The biogenetic structuralism (the structural monist view) favoured by Laughlin, McManus, d’Aquili et al, holds that ‘mind’ and ‘brain’ are two views of the same reality that, “mind is how brain experiences its own functioning, and brain provides the structure of mind.” (Laughlin, D'Aquili, & McManus, 1992, p. 13). While this view acknowledges the crucial interconnection and dialogue between ‘brain’ and ‘mind’, it still places ‘brain’ in the driver’s seat, leaving the body as the vehicle. Does my experience, in ‘Ainslie’s Story’ bear this out? An apparent dislocation occurring between my body and my brain, with messages clearly not getting through, along with the temporary shutting down of the dialogue which is seen to be a characteristic of mind. Maybe, to some extent, but, as far as the outside world’s best assessment was concerned, I didn’t have a functional brain to experience my own functioning with, despite the fact that, from my viewpoint, my brain was without a doubt functioning and, presumably, providing the structure of my mind. Or was it the case that my body and my brain were still in dialogue, but that neither was being cooperative or obeying orders? My brain and my body weren’t talking, but my mind seemed to be aware of both recalcitrants and determined to hold the whole together. It would seem then, that it is the mind that is conscious rather than the brain.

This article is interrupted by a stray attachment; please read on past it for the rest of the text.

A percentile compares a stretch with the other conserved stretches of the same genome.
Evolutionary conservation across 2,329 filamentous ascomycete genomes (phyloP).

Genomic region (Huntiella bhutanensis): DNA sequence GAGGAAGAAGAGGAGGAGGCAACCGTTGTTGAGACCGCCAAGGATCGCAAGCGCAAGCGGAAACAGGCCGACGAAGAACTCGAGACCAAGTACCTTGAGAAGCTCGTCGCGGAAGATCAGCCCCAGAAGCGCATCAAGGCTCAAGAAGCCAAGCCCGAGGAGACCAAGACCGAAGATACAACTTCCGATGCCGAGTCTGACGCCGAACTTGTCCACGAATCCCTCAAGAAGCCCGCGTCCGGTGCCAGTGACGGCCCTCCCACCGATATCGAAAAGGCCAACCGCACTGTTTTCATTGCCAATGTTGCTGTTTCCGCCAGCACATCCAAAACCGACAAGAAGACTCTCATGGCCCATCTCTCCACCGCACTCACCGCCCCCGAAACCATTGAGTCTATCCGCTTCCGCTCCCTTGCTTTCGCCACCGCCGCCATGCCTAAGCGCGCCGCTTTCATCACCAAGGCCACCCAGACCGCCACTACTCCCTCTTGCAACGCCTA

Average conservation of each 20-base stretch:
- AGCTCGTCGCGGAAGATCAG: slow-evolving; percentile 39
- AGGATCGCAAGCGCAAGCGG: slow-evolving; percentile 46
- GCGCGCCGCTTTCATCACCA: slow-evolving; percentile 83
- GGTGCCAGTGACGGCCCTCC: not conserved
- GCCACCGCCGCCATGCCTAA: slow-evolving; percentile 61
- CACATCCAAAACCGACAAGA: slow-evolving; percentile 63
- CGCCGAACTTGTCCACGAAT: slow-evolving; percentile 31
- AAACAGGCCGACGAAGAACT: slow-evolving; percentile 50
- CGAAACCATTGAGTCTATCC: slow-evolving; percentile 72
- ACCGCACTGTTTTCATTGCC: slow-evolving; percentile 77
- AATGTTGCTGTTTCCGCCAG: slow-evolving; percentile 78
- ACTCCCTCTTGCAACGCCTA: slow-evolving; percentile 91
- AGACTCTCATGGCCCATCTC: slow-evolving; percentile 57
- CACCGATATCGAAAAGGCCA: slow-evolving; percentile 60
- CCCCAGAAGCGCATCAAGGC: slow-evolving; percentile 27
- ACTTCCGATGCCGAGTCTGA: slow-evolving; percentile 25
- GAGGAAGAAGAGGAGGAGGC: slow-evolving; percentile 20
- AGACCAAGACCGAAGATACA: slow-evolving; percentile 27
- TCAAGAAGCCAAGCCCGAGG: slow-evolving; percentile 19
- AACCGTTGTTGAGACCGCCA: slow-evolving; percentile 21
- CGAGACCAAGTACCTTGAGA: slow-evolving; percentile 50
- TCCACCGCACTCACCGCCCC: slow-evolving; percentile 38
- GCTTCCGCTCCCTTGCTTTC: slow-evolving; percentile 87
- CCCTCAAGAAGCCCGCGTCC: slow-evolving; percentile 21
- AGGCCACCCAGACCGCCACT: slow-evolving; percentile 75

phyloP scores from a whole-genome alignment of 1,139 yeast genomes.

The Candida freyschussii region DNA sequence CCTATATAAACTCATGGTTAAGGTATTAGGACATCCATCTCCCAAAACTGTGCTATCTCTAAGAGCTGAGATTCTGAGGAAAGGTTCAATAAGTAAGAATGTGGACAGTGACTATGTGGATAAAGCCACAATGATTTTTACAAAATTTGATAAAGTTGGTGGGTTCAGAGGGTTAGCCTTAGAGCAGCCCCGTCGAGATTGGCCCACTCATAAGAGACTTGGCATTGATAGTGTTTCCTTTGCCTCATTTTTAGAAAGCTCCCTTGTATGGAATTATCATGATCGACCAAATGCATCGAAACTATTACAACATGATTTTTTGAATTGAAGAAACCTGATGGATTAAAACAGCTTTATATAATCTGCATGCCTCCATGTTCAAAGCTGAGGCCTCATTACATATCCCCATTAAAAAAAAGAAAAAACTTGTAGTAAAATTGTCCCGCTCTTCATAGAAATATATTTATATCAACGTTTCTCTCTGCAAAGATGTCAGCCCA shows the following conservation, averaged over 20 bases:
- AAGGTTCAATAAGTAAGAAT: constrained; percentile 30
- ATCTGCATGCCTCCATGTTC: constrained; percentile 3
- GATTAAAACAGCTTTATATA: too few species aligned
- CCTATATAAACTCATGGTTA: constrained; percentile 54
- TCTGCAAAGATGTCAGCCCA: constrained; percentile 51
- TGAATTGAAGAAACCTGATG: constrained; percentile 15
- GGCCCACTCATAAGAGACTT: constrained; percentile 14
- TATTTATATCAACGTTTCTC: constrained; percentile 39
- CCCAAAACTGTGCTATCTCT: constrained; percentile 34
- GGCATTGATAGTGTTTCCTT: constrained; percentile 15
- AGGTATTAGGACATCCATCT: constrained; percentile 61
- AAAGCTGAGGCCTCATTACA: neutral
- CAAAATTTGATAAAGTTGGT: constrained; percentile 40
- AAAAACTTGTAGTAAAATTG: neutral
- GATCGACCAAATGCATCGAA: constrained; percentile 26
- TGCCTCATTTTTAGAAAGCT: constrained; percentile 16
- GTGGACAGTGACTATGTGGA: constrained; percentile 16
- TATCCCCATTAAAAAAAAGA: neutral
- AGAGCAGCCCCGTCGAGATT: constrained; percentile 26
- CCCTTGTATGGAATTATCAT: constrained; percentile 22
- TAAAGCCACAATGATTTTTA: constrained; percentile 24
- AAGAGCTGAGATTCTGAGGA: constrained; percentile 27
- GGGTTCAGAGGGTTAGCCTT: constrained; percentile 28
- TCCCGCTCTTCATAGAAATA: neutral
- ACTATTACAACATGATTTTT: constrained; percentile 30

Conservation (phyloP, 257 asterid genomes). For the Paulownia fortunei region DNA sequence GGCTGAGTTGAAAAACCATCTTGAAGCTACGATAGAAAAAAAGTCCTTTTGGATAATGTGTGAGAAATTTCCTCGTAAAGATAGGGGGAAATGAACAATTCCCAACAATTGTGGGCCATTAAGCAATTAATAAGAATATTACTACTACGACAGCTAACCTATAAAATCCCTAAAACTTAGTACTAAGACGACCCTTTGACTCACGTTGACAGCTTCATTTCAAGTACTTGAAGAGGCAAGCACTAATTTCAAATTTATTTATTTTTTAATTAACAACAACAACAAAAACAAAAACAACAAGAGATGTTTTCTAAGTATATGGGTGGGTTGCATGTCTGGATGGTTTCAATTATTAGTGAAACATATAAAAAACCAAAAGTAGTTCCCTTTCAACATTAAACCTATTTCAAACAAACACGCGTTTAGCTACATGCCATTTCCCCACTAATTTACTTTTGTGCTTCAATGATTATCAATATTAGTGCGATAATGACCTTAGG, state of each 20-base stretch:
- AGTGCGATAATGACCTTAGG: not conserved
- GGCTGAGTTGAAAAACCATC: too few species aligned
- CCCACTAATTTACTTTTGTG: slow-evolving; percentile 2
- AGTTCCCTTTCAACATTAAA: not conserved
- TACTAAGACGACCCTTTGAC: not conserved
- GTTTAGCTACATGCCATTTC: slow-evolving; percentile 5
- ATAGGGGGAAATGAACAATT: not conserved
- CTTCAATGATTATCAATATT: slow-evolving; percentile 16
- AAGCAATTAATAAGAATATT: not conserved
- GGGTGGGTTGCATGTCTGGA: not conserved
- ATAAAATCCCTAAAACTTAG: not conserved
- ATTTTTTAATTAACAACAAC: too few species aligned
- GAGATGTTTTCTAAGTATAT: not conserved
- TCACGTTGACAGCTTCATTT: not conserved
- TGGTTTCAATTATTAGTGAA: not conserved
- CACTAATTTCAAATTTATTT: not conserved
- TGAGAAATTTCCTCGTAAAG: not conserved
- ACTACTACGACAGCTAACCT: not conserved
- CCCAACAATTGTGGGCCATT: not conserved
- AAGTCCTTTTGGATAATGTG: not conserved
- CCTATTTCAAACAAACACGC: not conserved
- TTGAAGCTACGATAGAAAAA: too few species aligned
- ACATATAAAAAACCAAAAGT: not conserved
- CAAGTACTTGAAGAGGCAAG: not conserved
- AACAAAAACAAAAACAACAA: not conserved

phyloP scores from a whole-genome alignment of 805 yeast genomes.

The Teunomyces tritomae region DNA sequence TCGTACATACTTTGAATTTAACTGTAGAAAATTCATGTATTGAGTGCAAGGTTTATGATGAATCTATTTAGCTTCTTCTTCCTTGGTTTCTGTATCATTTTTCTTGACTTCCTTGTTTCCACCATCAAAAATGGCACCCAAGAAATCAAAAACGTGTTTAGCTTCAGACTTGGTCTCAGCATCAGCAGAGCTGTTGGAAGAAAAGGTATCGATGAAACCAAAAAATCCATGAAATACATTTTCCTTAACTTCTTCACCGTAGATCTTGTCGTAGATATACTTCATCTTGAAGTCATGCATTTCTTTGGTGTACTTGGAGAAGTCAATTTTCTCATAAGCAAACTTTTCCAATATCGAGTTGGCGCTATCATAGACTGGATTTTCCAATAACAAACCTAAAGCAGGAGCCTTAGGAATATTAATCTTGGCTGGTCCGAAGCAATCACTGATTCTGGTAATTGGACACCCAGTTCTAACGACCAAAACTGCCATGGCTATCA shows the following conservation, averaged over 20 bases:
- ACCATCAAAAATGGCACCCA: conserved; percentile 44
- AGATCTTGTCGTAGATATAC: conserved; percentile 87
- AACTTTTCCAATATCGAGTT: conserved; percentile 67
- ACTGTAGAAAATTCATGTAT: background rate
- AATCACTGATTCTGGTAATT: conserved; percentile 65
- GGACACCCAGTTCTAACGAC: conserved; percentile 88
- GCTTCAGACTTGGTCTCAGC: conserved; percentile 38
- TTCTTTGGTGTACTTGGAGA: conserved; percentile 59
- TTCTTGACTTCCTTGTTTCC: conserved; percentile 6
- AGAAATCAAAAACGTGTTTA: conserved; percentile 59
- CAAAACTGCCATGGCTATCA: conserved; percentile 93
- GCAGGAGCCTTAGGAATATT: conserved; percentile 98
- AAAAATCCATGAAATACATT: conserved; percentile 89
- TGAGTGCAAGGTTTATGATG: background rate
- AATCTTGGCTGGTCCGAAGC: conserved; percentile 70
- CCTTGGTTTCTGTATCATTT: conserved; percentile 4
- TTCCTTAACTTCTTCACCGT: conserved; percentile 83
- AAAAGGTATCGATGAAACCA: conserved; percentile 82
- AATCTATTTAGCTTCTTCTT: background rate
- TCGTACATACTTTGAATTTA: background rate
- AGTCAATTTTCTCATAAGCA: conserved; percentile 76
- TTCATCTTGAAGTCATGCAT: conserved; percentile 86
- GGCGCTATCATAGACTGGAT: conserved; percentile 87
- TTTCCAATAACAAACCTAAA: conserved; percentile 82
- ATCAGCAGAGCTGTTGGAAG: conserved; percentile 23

Dennett draws a clear distinction between “mind stuff” and “brain stuff” (Dennett, 1991, pp. 28-29). He describes “brain stuff” as the mechanical activity of neurotransmitter chemicals on neurons, as in the case of liver, stomach and many other bodily functions. These important activities are occurring constantly within the body but “there’s nobody in there watching”. Events in consciousness on the other hand are, he says, by definition witnessed. They are experienced by some-body. The witnessed events, then, are the stuff of the mind where some-body is unquestionably “at home”, whether others are aware that they are there or not. This clearly implies that ‘mind’ requires a two-way interaction between body and brain – a dialogue without which consciousness would not be possible. I have added ‘the world’ to that requirement for interaction. Unless the mind can interact with the body and the brain and the world, consciousness is not possible.Dennett describes consciousness in spatial terms, with events occurring “within” it and the “some-body”, the living fleshed identity as being “at home” within it. If the witnessing of events in consciousness, is, as he says “the stuff of the mind”, that some-body, that body-mind must be included within consciousness. But that would put the body-mind spatially within consciousness rather than the other way round. There is a problem with this spatial reversal, unless we include ‘the world’ in the equation. This view of the mind-body existing spatially within consciousness (which I am not entirely sure Dennett intended) becomes entirely ‘sensible’ if consciousness is at some level lodged within the ‘flesh’ of the world (Merleau-Ponty & Lefort, 1968), rather than within the individual – consciousness lodged within the flesh of the world, mediated and made manifest by creativity.